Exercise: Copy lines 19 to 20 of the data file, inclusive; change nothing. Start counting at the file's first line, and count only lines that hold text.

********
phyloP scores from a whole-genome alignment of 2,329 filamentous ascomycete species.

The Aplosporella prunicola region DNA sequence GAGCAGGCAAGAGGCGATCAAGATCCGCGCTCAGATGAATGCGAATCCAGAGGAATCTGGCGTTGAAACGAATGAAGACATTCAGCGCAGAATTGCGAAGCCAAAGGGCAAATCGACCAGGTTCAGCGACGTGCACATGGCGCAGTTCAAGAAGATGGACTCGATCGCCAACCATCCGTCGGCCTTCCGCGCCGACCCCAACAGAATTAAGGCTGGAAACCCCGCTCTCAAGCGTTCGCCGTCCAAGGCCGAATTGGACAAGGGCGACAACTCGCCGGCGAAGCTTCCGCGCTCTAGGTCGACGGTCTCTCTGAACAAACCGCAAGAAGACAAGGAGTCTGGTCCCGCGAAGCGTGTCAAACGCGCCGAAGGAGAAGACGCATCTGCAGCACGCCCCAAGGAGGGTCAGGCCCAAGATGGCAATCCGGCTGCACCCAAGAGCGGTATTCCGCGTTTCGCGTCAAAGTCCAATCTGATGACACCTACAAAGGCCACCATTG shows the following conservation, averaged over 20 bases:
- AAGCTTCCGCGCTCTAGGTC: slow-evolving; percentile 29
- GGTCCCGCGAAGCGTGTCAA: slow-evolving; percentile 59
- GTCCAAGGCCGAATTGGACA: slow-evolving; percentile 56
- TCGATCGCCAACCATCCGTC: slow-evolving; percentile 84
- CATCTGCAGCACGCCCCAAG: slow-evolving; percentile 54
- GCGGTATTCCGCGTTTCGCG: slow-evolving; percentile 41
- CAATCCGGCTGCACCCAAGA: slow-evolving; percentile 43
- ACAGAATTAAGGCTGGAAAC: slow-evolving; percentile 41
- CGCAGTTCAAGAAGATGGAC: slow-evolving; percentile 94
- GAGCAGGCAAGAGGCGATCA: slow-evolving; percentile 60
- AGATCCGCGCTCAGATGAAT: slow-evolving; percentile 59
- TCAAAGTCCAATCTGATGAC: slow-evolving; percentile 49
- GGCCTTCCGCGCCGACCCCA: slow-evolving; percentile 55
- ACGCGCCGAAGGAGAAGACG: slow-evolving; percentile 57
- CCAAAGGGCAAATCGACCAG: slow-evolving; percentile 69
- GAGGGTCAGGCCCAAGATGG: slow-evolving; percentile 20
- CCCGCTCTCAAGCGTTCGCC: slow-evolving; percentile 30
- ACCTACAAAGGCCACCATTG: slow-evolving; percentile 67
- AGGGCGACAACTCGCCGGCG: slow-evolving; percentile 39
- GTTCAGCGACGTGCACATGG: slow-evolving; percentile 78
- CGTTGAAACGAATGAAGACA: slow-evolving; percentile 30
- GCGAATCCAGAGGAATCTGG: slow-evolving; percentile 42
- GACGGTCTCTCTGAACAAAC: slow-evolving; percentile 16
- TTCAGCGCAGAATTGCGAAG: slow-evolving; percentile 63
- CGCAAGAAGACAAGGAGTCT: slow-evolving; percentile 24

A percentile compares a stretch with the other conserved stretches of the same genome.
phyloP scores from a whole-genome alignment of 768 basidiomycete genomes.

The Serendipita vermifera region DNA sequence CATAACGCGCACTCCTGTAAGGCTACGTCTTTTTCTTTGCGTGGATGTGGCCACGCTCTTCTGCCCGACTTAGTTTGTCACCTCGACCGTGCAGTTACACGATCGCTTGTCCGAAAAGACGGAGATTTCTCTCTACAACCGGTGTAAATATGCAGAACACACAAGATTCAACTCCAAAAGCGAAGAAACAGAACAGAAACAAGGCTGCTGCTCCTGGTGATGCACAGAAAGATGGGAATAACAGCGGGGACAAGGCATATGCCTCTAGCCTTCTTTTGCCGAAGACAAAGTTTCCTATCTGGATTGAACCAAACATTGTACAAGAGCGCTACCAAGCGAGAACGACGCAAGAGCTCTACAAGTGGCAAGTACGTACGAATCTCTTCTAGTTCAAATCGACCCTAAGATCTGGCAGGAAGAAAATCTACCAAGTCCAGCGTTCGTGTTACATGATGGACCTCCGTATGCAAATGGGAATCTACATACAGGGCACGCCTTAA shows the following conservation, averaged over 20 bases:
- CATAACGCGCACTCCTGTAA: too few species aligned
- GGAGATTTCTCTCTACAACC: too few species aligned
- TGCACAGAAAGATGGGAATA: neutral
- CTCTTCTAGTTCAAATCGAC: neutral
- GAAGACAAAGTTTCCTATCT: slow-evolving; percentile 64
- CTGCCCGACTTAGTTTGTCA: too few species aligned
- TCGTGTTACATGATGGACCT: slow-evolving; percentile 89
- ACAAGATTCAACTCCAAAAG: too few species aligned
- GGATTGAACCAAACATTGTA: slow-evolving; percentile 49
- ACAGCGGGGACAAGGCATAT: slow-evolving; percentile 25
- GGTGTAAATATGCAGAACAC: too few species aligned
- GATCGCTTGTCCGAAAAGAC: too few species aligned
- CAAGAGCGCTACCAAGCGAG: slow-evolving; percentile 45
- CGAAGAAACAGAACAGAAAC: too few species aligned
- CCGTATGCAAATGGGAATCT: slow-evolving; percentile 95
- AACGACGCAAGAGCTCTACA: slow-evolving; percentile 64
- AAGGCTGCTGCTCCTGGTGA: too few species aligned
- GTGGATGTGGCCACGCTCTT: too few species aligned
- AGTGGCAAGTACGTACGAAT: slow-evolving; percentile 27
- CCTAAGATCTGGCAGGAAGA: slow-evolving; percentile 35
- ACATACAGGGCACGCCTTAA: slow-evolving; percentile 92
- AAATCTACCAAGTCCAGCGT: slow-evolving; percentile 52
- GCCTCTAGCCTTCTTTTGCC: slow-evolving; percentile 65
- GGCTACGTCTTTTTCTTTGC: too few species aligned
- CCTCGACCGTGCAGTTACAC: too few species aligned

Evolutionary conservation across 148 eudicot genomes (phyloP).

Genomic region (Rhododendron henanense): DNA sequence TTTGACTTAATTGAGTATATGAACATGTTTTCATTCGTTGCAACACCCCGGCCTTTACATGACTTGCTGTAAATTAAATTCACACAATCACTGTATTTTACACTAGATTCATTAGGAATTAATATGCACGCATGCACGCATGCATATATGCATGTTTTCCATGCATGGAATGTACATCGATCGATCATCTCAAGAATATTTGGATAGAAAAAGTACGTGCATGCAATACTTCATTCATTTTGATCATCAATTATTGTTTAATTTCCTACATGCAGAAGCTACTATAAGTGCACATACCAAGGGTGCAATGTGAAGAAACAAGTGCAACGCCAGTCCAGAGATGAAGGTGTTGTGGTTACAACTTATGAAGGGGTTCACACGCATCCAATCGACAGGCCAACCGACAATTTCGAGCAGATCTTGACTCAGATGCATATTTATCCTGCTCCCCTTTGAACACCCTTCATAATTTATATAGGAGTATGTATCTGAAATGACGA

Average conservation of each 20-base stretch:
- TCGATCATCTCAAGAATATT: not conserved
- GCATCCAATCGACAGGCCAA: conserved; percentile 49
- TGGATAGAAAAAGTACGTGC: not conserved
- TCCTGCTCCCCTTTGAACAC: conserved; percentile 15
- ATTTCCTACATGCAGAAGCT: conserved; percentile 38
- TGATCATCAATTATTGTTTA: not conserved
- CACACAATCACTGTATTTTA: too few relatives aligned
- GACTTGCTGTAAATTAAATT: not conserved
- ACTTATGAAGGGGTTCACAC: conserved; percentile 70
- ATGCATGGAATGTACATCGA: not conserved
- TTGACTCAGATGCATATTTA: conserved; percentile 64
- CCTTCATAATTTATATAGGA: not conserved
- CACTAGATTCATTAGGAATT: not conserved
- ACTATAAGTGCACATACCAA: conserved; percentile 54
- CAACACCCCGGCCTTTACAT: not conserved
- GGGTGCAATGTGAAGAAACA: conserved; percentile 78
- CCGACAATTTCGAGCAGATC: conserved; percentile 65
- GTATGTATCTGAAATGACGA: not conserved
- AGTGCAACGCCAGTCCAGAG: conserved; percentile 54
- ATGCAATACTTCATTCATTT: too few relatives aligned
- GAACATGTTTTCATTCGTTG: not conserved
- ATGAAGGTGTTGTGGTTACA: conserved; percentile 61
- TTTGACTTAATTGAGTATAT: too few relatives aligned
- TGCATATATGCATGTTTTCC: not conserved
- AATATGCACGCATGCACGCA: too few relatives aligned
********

- CCCGCTCTCAAGCGTTCGCC: slow-evolving; percentile 30
- ACCTACAAAGGCCACCATTG: slow-evolving; percentile 67